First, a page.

‘For the boys’: Johnson City rugby club celebrates 40th anniversary

Sports

This years roster features 16 ruggers from all over the globe

JOHNSON CITY, Tenn. (WJHL) – The Johnson City rugby club has seen plenty of success during its 40 year existence, but the biggest accomplishment for the team can’t be found in the win or loss column.

“It’s an immediate brotherhood worldwide, it doesn’t matter what country you’re in,” former Johnson City player Jason Walls said.

Johnson City coach Adam Jasenak echoed the former rugger’s words.

“That’s the biggest, most important part is being with the boys,” Jasenak said.

A lot of the athletes on the team have a wife and family with most of these guys using the sport as an outlet, including one of the longest tenured players, Sean Stahlman-Pickel.

“It’s almost everything, it’s been such a huge part of my life. It’s the activity I say I probably enjoy the most,” Stahlman-Pickel said.

Rugby is known for its physicality, while also being a fast paced game that features plenty of speed and tenacity. It also happens to be one of the worlds most popular sports with the International Rugby Football Board featuring 101 countries as full members. Jasenak mentioned the confrontation is his favorite part about the sport.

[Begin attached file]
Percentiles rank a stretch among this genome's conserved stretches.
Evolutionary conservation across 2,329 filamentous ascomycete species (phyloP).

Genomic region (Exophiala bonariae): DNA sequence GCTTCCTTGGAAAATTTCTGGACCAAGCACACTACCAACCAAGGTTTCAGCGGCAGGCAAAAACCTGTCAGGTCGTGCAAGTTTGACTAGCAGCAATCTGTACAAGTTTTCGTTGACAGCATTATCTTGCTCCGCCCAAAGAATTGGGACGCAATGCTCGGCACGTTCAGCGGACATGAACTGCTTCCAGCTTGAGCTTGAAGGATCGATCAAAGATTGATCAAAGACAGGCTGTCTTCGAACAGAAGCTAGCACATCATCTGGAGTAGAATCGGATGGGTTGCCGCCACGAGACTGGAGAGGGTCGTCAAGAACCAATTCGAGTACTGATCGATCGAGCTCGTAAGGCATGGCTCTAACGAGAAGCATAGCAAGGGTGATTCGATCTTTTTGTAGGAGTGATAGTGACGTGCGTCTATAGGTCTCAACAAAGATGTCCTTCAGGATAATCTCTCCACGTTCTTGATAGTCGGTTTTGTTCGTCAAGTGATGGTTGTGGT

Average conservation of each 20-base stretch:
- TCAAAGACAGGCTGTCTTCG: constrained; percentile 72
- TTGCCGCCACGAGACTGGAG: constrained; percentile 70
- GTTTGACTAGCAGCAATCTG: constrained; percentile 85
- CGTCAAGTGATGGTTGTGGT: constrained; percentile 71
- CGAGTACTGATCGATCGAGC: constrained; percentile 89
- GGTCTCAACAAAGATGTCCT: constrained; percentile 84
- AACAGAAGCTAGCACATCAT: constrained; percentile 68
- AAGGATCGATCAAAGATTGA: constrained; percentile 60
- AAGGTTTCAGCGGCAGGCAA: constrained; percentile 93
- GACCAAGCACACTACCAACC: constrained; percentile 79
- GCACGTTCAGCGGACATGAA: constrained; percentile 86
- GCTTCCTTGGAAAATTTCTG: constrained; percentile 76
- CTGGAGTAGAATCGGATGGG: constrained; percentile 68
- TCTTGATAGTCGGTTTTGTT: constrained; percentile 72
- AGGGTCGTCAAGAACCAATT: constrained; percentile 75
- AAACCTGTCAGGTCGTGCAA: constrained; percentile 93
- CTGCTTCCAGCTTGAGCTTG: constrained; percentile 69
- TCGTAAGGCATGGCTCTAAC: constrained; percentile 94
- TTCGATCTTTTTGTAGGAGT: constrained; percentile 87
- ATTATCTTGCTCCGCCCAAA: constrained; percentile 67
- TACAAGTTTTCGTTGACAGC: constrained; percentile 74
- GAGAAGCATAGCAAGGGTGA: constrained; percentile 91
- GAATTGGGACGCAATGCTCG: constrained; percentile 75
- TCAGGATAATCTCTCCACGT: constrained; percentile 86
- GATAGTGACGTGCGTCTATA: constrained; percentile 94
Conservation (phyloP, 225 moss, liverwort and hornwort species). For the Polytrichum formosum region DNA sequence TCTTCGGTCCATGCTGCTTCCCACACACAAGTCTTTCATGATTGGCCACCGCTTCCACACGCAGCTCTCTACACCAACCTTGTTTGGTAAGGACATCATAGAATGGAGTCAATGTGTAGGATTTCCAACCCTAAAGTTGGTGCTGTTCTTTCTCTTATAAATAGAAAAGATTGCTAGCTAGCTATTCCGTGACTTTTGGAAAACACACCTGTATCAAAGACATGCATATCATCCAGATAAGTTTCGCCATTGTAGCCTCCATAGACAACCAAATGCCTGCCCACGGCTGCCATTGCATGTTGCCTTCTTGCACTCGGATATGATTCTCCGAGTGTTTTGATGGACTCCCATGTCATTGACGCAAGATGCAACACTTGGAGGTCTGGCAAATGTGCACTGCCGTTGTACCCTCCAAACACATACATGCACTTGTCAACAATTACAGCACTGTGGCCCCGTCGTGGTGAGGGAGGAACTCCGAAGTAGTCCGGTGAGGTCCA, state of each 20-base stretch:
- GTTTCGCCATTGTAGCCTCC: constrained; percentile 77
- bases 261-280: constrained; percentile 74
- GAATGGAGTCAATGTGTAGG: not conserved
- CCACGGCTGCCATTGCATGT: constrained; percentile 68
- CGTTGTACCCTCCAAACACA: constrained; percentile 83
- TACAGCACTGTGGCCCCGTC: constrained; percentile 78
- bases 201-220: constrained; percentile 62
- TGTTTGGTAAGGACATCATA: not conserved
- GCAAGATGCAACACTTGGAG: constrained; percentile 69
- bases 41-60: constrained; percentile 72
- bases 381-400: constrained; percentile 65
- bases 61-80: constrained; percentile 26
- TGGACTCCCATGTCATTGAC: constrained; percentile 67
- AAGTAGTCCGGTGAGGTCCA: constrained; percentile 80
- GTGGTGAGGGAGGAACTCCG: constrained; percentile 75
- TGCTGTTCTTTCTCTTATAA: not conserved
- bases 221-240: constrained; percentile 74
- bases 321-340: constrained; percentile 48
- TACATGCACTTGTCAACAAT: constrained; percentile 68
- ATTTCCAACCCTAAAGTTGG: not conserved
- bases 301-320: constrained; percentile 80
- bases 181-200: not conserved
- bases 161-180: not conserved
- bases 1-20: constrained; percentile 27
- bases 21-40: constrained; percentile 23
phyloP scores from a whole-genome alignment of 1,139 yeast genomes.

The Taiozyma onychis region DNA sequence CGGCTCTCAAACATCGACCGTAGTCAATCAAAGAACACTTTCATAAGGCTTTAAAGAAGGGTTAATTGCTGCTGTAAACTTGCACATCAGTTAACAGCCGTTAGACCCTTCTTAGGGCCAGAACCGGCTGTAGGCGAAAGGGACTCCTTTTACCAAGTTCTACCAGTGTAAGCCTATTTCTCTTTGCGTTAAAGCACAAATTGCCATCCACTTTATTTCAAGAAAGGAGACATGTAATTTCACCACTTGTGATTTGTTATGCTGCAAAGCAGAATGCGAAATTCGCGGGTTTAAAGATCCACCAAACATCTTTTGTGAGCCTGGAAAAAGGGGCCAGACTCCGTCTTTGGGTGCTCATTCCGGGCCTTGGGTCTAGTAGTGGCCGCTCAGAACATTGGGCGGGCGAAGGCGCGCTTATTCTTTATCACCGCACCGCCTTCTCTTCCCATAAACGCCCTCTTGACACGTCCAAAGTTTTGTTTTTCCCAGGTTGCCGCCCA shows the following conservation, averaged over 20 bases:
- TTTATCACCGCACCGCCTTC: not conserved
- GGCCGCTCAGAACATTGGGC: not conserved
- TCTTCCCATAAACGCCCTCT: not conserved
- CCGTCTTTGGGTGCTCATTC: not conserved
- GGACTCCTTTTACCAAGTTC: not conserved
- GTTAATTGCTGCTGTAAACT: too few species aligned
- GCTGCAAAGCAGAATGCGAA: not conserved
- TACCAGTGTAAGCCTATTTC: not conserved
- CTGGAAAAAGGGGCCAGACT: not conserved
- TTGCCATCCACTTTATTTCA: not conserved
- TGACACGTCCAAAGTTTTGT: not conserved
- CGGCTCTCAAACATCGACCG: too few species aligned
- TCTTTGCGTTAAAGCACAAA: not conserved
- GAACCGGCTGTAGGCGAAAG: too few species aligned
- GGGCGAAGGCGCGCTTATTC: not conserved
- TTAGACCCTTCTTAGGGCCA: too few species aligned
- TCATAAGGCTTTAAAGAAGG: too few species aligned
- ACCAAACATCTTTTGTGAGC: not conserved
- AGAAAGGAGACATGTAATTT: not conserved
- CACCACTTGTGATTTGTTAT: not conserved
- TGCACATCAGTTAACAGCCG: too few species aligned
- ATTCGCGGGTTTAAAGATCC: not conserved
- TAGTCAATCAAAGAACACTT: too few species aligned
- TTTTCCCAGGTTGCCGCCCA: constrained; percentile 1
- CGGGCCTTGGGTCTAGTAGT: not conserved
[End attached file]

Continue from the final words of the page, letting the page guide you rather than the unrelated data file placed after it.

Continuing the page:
“This is like my one true hobby and I just love it. I love hitting people, hanging out with the boys.”

The Johnson City rugby team has had a long tradition of hitting, while also tallying plenty of success and Jasenak wants to make sure this team lives up to those expectations for the next 40 years.

“There’s a little bit of an expectation, especially from our old boys organization and we definitely want to do them right,” Jasenak said. “I want us to be highly competitive and we have a lot of guys on our team right now that want to be highly competitive.”

Walls mentioned there might be some rough patches in the history of the team, but this squad is on the rise.

“It’s very fluctuating right now. We might have a good string of five or six years and people may move on and might die down for a few more years, so it is up and down,” Walls said. “Trying to get that club-like sprit back to it and I think we’re going to go forward from this point.”

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